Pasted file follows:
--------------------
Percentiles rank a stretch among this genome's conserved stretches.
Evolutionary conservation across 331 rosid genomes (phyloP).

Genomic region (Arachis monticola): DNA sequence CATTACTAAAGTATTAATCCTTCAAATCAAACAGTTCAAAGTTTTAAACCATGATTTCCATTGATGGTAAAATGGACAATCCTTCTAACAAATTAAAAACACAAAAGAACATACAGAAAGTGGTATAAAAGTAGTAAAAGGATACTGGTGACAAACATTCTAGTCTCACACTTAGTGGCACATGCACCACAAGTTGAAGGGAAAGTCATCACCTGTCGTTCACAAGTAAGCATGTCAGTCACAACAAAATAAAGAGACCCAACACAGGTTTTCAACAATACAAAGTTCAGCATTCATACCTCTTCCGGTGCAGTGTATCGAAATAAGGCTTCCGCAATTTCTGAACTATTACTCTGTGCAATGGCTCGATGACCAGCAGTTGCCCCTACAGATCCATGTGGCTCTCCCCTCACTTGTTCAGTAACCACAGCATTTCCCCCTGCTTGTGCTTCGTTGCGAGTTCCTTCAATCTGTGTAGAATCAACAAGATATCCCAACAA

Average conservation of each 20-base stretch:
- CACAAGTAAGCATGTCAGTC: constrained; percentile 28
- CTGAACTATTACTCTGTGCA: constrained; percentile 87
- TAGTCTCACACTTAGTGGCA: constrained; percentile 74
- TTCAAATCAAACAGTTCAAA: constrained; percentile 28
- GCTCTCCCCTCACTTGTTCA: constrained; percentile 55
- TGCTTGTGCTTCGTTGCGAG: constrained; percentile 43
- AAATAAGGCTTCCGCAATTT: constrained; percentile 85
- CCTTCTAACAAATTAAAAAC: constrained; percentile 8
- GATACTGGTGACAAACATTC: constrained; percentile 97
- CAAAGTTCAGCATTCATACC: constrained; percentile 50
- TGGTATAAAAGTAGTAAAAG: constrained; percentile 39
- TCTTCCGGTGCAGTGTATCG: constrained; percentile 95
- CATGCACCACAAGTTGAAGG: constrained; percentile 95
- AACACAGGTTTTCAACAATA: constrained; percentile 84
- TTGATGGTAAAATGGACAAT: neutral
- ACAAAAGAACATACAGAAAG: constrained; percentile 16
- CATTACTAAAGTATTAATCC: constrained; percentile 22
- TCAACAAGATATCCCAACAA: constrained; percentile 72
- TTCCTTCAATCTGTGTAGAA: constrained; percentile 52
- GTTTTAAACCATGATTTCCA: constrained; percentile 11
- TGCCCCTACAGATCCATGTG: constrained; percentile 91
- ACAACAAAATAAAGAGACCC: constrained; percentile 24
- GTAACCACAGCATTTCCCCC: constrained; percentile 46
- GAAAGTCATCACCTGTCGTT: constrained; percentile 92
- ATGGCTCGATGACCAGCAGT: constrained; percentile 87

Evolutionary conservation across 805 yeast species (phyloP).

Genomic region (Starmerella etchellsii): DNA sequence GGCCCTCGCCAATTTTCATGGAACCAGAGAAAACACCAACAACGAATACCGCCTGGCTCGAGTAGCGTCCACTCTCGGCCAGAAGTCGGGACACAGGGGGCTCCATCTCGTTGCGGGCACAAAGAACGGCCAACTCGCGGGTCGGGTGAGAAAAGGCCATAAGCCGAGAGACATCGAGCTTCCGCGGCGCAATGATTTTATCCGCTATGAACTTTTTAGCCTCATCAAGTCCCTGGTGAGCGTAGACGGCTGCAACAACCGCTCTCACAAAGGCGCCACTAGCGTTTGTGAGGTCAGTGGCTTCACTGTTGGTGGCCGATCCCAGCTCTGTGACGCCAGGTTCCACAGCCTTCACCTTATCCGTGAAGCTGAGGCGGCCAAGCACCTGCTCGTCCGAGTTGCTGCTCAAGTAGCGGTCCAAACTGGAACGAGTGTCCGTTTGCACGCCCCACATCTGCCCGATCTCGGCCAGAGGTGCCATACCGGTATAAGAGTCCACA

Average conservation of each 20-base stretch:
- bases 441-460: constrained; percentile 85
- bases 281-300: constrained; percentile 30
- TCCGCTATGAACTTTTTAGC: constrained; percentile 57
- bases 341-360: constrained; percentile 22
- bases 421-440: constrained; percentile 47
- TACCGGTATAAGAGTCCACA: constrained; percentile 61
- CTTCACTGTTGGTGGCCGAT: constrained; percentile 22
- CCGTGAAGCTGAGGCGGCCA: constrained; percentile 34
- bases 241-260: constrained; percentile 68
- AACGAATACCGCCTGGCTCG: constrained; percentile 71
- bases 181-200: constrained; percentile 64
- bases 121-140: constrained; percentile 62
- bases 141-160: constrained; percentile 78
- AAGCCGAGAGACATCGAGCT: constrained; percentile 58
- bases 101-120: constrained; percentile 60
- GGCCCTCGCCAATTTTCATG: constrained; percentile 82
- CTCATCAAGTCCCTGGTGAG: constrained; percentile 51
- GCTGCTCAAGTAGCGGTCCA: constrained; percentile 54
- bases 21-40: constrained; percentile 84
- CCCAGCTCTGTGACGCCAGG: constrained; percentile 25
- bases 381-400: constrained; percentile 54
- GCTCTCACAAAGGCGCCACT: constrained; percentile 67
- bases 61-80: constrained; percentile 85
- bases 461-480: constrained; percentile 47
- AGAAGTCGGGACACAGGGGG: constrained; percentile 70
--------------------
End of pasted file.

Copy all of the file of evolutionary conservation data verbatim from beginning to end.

Percentiles rank a stretch among this genome's conserved stretches.
Evolutionary conservation across 331 rosid genomes (phyloP).

Genomic region (Arachis monticola): DNA sequence CATTACTAAAGTATTAATCCTTCAAATCAAACAGTTCAAAGTTTTAAACCATGATTTCCATTGATGGTAAAATGGACAATCCTTCTAACAAATTAAAAACACAAAAGAACATACAGAAAGTGGTATAAAAGTAGTAAAAGGATACTGGTGACAAACATTCTAGTCTCACACTTAGTGGCACATGCACCACAAGTTGAAGGGAAAGTCATCACCTGTCGTTCACAAGTAAGCATGTCAGTCACAACAAAATAAAGAGACCCAACACAGGTTTTCAACAATACAAAGTTCAGCATTCATACCTCTTCCGGTGCAGTGTATCGAAATAAGGCTTCCGCAATTTCTGAACTATTACTCTGTGCAATGGCTCGATGACCAGCAGTTGCCCCTACAGATCCATGTGGCTCTCCCCTCACTTGTTCAGTAACCACAGCATTTCCCCCTGCTTGTGCTTCGTTGCGAGTTCCTTCAATCTGTGTAGAATCAACAAGATATCCCAACAA

Average conservation of each 20-base stretch:
- CACAAGTAAGCATGTCAGTC: constrained; percentile 28
- CTGAACTATTACTCTGTGCA: constrained; percentile 87
- TAGTCTCACACTTAGTGGCA: constrained; percentile 74
- TTCAAATCAAACAGTTCAAA: constrained; percentile 28
- GCTCTCCCCTCACTTGTTCA: constrained; percentile 55
- TGCTTGTGCTTCGTTGCGAG: constrained; percentile 43
- AAATAAGGCTTCCGCAATTT: constrained; percentile 85
- CCTTCTAACAAATTAAAAAC: constrained; percentile 8
- GATACTGGTGACAAACATTC: constrained; percentile 97
- CAAAGTTCAGCATTCATACC: constrained; percentile 50
- TGGTATAAAAGTAGTAAAAG: constrained; percentile 39
- TCTTCCGGTGCAGTGTATCG: constrained; percentile 95
- CATGCACCACAAGTTGAAGG: constrained; percentile 95
- AACACAGGTTTTCAACAATA: constrained; percentile 84
- TTGATGGTAAAATGGACAAT: neutral
- ACAAAAGAACATACAGAAAG: constrained; percentile 16
- CATTACTAAAGTATTAATCC: constrained; percentile 22
- TCAACAAGATATCCCAACAA: constrained; percentile 72
- TTCCTTCAATCTGTGTAGAA: constrained; percentile 52
- GTTTTAAACCATGATTTCCA: constrained; percentile 11
- TGCCCCTACAGATCCATGTG: constrained; percentile 91
- ACAACAAAATAAAGAGACCC: constrained; percentile 24
- GTAACCACAGCATTTCCCCC: constrained; percentile 46
- GAAAGTCATCACCTGTCGTT: constrained; percentile 92
- ATGGCTCGATGACCAGCAGT: constrained; percentile 87

Evolutionary conservation across 805 yeast species (phyloP).

Genomic region (Starmerella etchellsii): DNA sequence GGCCCTCGCCAATTTTCATGGAACCAGAGAAAACACCAACAACGAATACCGCCTGGCTCGAGTAGCGTCCACTCTCGGCCAGAAGTCGGGACACAGGGGGCTCCATCTCGTTGCGGGCACAAAGAACGGCCAACTCGCGGGTCGGGTGAGAAAAGGCCATAAGCCGAGAGACATCGAGCTTCCGCGGCGCAATGATTTTATCCGCTATGAACTTTTTAGCCTCATCAAGTCCCTGGTGAGCGTAGACGGCTGCAACAACCGCTCTCACAAAGGCGCCACTAGCGTTTGTGAGGTCAGTGGCTTCACTGTTGGTGGCCGATCCCAGCTCTGTGACGCCAGGTTCCACAGCCTTCACCTTATCCGTGAAGCTGAGGCGGCCAAGCACCTGCTCGTCCGAGTTGCTGCTCAAGTAGCGGTCCAAACTGGAACGAGTGTCCGTTTGCACGCCCCACATCTGCCCGATCTCGGCCAGAGGTGCCATACCGGTATAAGAGTCCACA

Average conservation of each 20-base stretch:
- bases 441-460: constrained; percentile 85
- bases 281-300: constrained; percentile 30
- TCCGCTATGAACTTTTTAGC: constrained; percentile 57
- bases 341-360: constrained; percentile 22
- bases 421-440: constrained; percentile 47
- TACCGGTATAAGAGTCCACA: constrained; percentile 61
- CTTCACTGTTGGTGGCCGAT: constrained; percentile 22
- CCGTGAAGCTGAGGCGGCCA: constrained; percentile 34
- bases 241-260: constrained; percentile 68
- AACGAATACCGCCTGGCTCG: constrained; percentile 71
- bases 181-200: constrained; percentile 64
- bases 121-140: constrained; percentile 62
- bases 141-160: constrained; percentile 78
- AAGCCGAGAGACATCGAGCT: constrained; percentile 58
- bases 101-120: constrained; percentile 60
- GGCCCTCGCCAATTTTCATG: constrained; percentile 82
- CTCATCAAGTCCCTGGTGAG: constrained; percentile 51
- GCTGCTCAAGTAGCGGTCCA: constrained; percentile 54
- bases 21-40: constrained; percentile 84
- CCCAGCTCTGTGACGCCAGG: constrained; percentile 25
- bases 381-400: constrained; percentile 54
- GCTCTCACAAAGGCGCCACT: constrained; percentile 67
- bases 61-80: constrained; percentile 85
- bases 461-480: constrained; percentile 47
- AGAAGTCGGGACACAGGGGG: constrained; percentile 70